Summary: UK response to clinical trials consultation

United Kingdom

The UK government has published its response to a consultation on legislative proposals for clinical trials, outlining its proposed changes to the regulation of clinical trials in the UK. The response aims to improve transparency and patient focus, reduce administrative burden, maintain safety standards, and align with international frameworks. Ultimately, the goal is to make the UK more competitive as a location for clinical research.

The response proposes new requirements for transparency, such as trial registration, results reporting, and sharing findings with participants, to enhance public trust and accountability. It also streamlines and simplifies the approval process, by combining the MHRA and ethics review, setting competitive timelines, and adopting risk-based approaches. These changes are expected to reduce delays and costs for trial sponsors and investigators, and to facilitate innovation and collaboration.

The response also proposes to “balance” the changes to UK clinical trial regulations against the ICH Good Clinical Practice principles, to ensure consistency across international trials. It provides provisions to support patient diversity and involvement, such as flexible, proportionate consent models, to increase the relevance and acceptability of trials. That said, there will be no mandatory targets regarding diversity. It proposes to update the rules on manufacturing, labelling, and licensing, to improve the supply and distribution of trial medicines.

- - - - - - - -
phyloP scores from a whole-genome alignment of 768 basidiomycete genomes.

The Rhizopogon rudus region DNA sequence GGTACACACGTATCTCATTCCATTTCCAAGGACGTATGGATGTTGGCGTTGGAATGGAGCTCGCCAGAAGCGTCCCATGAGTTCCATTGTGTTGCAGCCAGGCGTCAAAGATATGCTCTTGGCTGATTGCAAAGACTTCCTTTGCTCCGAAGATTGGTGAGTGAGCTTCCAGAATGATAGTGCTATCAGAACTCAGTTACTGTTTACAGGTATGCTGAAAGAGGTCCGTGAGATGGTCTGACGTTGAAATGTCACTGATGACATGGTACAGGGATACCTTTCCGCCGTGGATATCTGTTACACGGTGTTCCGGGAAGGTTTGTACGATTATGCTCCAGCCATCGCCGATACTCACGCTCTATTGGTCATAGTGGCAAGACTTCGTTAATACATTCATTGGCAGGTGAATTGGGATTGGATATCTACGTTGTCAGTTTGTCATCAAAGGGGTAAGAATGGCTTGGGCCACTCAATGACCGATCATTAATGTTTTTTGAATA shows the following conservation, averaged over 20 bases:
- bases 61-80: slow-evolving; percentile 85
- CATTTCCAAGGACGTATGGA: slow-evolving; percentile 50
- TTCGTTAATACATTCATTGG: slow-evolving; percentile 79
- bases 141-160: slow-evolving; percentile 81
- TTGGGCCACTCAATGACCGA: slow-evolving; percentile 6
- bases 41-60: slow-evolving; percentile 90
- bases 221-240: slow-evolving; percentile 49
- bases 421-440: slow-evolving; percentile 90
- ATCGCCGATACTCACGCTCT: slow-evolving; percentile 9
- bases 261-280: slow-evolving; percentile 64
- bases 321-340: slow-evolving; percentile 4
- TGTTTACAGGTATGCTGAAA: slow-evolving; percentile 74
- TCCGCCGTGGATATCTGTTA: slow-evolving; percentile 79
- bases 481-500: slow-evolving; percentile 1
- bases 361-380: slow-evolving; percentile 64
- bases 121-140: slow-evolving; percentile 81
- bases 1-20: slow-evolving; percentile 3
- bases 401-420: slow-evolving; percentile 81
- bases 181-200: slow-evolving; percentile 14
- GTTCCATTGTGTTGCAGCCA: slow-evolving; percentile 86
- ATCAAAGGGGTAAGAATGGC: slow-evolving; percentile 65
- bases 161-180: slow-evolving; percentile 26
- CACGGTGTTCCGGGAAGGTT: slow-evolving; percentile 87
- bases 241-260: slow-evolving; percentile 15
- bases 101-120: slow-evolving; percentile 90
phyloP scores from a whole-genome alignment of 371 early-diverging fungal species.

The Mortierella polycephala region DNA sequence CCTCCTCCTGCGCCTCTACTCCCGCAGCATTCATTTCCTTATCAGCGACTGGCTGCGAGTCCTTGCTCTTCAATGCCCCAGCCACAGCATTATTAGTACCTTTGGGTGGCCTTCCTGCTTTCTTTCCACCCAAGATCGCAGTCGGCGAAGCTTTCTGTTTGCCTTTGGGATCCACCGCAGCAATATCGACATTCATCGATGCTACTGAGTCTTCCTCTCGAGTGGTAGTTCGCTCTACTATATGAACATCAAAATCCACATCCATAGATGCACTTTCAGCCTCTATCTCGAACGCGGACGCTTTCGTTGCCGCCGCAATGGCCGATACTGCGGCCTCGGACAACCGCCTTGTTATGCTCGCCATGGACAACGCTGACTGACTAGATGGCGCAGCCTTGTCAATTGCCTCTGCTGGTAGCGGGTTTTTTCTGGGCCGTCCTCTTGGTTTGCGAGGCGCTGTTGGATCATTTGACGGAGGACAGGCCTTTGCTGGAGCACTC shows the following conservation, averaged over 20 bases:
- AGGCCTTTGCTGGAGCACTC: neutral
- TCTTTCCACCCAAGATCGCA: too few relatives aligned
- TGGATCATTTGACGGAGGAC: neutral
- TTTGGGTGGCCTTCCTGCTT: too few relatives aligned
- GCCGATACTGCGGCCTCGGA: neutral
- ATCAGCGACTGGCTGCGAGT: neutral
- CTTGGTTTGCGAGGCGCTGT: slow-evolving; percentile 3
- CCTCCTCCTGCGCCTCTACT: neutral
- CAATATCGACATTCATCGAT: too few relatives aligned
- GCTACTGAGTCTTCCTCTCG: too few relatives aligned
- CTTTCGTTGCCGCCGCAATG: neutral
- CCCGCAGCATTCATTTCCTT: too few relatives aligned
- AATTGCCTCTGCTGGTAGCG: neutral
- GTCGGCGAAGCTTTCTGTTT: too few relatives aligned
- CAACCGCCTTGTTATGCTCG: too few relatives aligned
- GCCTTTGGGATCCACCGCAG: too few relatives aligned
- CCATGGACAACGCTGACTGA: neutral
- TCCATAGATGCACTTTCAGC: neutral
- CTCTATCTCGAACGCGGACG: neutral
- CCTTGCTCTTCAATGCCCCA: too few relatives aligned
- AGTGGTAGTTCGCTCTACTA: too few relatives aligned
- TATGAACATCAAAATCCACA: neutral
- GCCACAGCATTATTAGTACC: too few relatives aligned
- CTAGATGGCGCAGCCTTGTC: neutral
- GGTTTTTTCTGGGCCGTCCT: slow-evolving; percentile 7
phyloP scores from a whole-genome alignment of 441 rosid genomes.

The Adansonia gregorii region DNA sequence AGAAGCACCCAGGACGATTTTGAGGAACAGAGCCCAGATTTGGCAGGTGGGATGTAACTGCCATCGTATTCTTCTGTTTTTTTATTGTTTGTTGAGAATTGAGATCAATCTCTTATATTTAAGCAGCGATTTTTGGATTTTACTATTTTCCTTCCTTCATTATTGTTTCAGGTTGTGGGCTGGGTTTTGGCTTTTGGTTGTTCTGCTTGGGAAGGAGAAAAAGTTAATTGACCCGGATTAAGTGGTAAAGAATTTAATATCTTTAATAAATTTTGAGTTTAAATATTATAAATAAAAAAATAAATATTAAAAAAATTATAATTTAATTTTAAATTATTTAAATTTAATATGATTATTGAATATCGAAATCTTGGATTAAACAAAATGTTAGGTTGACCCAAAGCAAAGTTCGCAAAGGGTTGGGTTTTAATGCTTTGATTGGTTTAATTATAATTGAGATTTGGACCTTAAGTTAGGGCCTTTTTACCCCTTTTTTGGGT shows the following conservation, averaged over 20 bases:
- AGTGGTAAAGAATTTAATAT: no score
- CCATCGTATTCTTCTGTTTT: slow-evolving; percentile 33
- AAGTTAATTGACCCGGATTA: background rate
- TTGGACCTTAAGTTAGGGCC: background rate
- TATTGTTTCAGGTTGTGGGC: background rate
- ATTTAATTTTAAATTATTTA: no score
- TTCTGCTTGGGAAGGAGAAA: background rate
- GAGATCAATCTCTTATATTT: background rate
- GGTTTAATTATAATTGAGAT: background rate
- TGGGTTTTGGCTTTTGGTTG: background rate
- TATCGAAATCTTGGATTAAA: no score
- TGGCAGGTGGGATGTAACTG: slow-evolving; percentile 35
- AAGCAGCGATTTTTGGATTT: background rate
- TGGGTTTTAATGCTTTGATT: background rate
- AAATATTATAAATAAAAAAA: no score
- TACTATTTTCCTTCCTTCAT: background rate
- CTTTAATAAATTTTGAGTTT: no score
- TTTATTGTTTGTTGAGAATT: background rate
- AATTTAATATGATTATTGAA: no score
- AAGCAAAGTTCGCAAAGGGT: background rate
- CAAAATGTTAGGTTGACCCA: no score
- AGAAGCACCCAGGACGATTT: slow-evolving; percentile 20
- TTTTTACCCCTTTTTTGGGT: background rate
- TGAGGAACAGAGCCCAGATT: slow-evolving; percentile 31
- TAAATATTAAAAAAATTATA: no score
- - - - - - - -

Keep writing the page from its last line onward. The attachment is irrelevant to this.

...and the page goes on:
One of the most notable changes is the introduction of a notification scheme for low-risk trials, such as those involving minimal interventions or existing medicines. This scheme will allow trial sponsors to notify the MHRA of their trial plans, without requiring a full application and approval. This will enable faster and easier access to low-risk trials. Ethics approval will, however, still be required.

The response also explains why some changes were not taken forward, such as requiring non-compliance information in new trial assessments, collecting data on unlicensed medicines, mandating population diversity, and legislating public involvement. The reasons for these decisions include practicality, feasibility, proportionality, and flexibility.

The response concludes by outlining the next steps for drafting and implementing the new legislation, developing guidance with stakeholders, and working on the broader clinical research vision. The response indicates that the government is committed to making the UK a leading destination for clinical trials, and to supporting the life sciences sector. To quote the report: “Our legislation will ensure the UK is a preferred global destination to conduct clinical trials and develop innovative medicines.”